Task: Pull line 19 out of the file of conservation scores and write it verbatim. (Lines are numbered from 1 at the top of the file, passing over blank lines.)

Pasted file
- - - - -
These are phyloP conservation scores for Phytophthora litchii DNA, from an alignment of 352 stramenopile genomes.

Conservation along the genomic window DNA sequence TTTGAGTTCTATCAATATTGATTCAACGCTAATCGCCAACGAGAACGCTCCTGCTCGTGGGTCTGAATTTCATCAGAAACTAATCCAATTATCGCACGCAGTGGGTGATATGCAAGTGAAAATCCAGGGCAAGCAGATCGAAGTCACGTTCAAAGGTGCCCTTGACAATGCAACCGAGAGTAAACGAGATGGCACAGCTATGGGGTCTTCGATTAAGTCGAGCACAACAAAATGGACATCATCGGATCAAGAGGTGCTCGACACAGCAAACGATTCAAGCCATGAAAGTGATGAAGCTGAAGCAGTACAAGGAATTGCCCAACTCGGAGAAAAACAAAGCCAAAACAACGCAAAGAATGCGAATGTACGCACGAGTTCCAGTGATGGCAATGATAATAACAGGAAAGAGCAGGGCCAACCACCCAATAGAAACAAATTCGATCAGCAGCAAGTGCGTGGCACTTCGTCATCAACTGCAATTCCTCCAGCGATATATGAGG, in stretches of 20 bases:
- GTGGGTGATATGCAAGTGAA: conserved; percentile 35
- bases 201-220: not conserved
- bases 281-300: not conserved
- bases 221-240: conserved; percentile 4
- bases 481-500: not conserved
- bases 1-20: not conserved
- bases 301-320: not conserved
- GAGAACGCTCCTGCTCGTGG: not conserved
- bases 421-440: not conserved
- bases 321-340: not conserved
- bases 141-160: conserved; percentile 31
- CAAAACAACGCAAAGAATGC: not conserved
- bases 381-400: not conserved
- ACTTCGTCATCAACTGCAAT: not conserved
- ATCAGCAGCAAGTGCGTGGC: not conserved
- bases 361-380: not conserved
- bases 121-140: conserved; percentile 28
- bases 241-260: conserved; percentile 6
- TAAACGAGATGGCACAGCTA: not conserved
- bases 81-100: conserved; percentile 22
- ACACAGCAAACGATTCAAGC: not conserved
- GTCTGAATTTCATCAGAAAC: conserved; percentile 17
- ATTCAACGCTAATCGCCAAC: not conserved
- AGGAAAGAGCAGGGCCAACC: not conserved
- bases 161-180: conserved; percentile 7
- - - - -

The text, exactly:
- bases 121-140: conserved; percentile 28